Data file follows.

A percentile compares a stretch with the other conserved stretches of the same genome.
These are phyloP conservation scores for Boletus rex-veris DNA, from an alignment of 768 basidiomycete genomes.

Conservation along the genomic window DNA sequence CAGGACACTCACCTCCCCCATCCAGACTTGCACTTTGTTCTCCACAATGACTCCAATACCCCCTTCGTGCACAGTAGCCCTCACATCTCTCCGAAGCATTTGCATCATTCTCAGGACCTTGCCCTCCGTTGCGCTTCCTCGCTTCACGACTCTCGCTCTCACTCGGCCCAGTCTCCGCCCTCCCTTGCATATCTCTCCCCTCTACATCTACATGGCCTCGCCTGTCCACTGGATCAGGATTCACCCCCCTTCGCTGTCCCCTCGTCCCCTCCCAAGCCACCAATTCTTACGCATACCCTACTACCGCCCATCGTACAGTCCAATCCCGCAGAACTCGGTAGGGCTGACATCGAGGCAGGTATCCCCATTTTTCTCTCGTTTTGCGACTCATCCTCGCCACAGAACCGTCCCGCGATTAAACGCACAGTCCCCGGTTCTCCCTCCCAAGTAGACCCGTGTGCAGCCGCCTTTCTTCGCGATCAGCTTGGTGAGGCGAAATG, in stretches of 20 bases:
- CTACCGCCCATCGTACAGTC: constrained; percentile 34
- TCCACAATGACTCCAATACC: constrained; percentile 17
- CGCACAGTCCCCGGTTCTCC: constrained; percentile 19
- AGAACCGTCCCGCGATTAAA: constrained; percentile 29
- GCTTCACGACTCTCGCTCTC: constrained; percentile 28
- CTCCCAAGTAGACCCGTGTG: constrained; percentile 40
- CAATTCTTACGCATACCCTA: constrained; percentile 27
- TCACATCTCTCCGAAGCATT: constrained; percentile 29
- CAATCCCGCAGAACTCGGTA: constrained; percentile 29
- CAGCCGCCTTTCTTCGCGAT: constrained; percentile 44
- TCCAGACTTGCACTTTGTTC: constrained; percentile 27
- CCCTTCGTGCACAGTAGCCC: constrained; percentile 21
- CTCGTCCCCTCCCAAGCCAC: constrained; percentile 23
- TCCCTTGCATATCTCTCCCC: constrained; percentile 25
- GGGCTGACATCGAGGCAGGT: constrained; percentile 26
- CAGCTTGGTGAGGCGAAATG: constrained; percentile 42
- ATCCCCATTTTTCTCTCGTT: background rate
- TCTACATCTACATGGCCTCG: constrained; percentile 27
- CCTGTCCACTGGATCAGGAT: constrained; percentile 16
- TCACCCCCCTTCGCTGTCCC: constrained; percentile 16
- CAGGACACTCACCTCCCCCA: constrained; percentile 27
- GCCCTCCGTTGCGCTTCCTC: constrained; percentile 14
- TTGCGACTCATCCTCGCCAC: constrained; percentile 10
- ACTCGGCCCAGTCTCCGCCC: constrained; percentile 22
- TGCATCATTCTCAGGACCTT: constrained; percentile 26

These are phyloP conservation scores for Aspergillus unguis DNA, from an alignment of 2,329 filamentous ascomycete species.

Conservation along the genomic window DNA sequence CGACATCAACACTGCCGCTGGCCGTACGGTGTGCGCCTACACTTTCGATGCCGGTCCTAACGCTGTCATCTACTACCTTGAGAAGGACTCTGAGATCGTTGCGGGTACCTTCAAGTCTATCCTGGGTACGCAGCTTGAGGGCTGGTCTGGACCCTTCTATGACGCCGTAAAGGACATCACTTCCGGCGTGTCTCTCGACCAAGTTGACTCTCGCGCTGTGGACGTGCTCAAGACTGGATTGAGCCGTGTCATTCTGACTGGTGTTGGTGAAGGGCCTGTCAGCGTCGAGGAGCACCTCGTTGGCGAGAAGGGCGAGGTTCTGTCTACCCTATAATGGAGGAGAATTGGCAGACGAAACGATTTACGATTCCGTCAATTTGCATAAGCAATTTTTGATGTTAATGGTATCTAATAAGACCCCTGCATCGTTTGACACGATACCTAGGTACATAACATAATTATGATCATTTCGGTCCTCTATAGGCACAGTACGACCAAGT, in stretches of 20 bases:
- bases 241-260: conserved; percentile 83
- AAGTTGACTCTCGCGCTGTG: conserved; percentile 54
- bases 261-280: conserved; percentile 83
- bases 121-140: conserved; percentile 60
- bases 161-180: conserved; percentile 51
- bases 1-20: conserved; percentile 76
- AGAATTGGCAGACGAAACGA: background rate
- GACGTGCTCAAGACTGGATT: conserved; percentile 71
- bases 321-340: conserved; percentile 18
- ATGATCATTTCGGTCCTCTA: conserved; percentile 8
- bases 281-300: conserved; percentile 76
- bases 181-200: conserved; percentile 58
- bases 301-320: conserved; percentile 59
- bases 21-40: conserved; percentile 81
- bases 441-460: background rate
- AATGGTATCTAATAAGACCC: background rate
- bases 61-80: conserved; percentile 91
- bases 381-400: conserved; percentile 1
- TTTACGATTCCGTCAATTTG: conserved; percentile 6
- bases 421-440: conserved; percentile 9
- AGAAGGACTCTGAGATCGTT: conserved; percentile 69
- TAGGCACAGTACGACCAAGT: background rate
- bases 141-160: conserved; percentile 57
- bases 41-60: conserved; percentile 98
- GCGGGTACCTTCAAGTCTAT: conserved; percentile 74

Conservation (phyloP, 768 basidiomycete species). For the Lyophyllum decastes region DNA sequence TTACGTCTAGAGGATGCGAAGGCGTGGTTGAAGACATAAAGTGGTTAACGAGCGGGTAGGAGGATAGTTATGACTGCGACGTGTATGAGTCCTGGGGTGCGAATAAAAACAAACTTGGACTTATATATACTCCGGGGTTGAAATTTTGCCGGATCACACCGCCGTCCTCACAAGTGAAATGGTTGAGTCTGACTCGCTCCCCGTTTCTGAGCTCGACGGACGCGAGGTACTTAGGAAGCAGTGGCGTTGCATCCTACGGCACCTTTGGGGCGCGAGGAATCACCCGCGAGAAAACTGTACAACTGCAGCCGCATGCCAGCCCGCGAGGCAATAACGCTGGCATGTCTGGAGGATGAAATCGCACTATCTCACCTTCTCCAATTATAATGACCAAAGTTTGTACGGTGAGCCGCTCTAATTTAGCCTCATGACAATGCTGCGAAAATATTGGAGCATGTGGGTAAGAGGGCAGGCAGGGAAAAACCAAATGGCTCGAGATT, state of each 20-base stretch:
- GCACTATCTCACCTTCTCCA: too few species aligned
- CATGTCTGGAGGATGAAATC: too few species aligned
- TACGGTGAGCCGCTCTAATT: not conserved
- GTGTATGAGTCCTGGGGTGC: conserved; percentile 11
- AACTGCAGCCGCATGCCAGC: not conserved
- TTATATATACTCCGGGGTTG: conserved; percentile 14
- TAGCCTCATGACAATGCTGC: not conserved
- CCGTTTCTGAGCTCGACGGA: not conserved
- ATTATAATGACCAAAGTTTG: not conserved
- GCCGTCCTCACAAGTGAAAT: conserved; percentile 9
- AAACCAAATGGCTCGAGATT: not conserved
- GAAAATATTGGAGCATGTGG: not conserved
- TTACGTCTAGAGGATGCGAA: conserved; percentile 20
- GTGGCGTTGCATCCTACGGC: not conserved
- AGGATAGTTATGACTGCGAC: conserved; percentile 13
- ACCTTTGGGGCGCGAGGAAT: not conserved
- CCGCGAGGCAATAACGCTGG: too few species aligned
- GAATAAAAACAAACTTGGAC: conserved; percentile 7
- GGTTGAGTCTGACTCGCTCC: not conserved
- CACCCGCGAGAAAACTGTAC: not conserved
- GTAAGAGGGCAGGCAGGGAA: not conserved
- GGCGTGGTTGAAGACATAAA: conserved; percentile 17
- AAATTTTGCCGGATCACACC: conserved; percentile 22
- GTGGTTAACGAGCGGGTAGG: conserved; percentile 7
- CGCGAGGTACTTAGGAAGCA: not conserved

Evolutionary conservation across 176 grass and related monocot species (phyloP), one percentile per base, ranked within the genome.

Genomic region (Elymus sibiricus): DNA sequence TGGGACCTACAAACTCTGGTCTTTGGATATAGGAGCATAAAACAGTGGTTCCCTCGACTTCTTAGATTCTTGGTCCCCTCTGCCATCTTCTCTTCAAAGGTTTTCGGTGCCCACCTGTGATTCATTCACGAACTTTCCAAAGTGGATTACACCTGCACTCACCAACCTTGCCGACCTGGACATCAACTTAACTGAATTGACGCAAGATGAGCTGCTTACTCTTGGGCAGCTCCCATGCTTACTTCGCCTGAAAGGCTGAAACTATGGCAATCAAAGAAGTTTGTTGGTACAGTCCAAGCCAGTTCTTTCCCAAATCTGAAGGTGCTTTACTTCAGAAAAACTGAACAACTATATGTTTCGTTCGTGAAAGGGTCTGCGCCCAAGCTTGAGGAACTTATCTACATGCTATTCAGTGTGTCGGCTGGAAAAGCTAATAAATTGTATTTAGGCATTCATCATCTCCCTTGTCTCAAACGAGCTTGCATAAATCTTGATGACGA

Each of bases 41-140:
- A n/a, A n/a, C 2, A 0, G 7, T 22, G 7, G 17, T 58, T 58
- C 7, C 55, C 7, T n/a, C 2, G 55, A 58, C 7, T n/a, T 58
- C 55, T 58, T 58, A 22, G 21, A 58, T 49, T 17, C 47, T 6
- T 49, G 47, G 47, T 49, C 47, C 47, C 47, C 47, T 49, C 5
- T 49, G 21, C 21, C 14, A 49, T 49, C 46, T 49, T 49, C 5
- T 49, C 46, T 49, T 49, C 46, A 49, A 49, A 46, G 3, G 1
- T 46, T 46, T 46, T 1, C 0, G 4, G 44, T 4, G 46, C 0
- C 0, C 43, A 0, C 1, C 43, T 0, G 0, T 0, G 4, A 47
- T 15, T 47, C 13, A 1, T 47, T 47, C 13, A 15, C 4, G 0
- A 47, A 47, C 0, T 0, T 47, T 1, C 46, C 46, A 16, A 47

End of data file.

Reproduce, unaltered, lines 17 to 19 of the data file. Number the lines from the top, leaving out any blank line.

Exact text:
- TCCCTTGCATATCTCTCCCC: constrained; percentile 25
- GGGCTGACATCGAGGCAGGT: constrained; percentile 26
- CAGCTTGGTGAGGCGAAATG: constrained; percentile 42